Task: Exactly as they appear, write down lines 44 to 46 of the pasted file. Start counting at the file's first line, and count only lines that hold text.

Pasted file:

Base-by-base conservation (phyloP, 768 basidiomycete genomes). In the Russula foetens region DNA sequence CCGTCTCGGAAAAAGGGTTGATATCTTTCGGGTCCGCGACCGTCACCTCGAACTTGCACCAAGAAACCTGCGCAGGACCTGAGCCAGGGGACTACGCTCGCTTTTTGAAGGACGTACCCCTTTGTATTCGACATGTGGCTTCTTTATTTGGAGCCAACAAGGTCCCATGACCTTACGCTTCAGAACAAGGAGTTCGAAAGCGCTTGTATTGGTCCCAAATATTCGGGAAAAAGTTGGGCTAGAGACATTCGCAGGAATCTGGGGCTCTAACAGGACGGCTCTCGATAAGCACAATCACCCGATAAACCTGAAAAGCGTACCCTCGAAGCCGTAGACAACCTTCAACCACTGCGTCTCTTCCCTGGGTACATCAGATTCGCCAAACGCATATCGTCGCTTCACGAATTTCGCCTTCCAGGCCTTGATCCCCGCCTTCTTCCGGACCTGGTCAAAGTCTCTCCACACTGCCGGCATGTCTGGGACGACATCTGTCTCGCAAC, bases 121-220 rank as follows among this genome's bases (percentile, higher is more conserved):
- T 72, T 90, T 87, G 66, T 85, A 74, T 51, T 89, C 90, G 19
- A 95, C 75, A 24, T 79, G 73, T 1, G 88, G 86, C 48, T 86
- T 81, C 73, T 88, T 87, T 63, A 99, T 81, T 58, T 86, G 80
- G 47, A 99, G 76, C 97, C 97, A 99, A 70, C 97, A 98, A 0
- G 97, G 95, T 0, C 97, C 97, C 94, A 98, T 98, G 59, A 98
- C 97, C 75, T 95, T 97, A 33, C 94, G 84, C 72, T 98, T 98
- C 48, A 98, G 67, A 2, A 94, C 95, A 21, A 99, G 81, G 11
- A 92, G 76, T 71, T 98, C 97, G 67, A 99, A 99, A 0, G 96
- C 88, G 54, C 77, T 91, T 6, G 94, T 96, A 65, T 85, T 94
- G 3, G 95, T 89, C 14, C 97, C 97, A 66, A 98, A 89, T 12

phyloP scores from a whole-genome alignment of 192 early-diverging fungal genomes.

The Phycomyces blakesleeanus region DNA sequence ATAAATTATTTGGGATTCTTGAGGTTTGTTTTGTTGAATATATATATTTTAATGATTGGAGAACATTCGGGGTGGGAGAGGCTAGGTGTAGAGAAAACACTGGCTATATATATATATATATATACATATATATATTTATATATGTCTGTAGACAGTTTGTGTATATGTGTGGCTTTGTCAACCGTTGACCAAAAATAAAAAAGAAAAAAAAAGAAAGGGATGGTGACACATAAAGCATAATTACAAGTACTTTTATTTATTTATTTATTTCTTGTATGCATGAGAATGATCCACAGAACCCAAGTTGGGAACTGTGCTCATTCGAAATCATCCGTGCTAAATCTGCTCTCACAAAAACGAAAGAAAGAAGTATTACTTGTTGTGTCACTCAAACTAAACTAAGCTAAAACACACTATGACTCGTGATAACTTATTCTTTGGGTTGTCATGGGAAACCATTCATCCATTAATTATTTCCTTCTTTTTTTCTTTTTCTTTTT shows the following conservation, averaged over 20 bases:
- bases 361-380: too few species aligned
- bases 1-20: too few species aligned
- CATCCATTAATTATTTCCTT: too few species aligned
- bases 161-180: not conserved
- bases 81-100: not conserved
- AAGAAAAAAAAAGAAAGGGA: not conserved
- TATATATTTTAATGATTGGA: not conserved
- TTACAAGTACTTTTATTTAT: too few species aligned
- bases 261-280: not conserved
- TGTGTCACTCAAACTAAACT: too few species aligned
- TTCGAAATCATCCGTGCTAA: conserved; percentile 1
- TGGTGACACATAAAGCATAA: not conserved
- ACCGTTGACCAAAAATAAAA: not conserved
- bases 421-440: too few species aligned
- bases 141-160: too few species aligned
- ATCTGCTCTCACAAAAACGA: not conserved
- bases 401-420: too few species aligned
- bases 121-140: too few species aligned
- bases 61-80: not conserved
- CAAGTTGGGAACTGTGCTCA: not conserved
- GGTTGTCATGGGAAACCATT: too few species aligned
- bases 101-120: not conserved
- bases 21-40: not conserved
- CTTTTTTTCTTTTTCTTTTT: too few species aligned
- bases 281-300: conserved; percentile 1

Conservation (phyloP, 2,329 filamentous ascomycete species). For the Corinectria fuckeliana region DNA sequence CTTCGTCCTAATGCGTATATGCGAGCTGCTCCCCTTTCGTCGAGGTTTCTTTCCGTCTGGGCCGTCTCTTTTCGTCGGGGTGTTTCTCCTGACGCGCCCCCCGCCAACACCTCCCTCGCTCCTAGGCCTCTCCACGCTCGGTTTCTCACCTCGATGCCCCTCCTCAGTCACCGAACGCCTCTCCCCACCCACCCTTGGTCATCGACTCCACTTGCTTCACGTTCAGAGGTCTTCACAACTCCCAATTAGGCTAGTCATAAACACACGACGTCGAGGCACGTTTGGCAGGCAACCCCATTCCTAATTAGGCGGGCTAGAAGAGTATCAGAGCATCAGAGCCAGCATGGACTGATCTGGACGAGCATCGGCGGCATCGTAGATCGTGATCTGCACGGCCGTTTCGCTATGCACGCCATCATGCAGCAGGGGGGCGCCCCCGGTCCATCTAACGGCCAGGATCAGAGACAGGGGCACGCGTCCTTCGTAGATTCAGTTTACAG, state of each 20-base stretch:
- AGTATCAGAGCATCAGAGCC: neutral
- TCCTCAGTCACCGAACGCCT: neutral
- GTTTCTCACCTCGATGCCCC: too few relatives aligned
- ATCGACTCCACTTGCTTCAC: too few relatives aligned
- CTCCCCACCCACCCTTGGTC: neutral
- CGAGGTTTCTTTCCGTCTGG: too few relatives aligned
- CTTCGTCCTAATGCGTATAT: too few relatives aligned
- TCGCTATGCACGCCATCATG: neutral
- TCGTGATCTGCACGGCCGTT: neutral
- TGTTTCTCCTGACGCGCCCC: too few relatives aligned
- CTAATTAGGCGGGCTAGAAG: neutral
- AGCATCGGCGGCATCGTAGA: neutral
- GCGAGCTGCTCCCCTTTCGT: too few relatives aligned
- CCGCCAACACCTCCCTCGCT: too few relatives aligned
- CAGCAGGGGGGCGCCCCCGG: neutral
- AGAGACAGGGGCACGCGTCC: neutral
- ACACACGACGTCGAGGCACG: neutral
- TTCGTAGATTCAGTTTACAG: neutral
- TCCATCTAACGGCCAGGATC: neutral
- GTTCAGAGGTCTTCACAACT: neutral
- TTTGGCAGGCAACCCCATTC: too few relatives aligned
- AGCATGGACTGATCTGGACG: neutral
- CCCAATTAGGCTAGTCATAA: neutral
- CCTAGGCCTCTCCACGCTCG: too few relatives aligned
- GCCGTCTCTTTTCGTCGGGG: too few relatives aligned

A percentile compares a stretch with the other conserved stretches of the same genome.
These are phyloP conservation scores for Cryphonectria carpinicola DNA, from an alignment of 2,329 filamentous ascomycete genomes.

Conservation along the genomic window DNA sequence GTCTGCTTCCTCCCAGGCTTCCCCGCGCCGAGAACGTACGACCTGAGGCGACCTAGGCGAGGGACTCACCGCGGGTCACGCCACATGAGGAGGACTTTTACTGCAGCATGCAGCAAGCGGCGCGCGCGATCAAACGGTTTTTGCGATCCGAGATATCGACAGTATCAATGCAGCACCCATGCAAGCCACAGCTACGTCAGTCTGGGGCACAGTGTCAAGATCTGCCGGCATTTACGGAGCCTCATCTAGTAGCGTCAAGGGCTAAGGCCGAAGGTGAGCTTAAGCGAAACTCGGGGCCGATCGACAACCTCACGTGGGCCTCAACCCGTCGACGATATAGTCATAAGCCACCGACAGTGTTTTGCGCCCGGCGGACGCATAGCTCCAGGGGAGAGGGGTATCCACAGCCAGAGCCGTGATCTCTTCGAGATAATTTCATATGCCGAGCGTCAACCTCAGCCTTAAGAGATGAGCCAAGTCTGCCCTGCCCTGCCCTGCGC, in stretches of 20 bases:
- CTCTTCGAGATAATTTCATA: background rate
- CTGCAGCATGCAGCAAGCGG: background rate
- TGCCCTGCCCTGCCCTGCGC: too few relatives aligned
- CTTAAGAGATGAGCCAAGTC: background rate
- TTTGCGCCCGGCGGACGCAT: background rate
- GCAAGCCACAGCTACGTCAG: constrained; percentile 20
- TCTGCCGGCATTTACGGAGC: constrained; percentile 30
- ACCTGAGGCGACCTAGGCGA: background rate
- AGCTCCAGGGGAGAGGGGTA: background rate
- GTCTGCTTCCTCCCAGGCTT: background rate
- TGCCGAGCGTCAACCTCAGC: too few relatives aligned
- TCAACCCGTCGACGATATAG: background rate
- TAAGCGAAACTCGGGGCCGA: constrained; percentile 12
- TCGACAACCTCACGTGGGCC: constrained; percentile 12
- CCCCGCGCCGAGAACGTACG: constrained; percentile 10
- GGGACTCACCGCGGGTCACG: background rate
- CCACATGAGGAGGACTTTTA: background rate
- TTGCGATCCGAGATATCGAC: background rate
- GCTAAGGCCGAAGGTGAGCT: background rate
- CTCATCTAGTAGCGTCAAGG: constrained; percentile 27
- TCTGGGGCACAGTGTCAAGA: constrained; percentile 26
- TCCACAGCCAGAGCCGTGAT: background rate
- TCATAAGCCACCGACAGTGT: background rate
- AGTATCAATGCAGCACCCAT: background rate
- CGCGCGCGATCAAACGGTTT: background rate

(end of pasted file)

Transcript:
- CTCCCCACCCACCCTTGGTC: neutral
- CGAGGTTTCTTTCCGTCTGG: too few relatives aligned
- CTTCGTCCTAATGCGTATAT: too few relatives aligned